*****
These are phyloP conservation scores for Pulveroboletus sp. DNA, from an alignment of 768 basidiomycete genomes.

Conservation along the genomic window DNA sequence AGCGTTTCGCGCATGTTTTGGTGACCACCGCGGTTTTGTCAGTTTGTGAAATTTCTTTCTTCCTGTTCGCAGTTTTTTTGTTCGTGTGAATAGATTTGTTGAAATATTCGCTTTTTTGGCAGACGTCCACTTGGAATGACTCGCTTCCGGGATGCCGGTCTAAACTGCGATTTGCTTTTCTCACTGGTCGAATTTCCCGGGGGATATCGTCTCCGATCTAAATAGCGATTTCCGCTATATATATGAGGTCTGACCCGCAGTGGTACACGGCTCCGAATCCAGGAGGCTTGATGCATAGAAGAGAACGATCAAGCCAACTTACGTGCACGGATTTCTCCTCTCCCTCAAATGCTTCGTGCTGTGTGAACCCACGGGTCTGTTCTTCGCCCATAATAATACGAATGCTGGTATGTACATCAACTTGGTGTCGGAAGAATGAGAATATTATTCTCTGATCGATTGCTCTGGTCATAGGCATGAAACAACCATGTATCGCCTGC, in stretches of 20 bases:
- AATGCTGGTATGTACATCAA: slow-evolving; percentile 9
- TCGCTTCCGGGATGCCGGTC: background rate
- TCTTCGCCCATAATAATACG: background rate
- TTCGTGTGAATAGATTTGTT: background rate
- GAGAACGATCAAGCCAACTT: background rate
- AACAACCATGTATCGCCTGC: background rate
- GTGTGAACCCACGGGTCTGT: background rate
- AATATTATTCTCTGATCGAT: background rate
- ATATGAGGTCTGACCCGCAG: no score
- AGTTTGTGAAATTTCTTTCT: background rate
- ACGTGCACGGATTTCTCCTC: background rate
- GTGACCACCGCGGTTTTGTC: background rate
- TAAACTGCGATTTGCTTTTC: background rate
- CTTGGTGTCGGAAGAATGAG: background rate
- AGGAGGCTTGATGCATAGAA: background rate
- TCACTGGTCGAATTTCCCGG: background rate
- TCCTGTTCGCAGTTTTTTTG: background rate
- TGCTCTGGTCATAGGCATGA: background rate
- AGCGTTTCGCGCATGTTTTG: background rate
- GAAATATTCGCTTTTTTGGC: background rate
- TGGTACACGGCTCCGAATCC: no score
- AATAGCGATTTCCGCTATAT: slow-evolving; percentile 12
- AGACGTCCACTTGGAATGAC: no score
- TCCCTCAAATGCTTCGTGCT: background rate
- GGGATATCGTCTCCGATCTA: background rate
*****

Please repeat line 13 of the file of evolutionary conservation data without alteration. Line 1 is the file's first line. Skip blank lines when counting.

- ACGTGCACGGATTTCTCCTC: background rate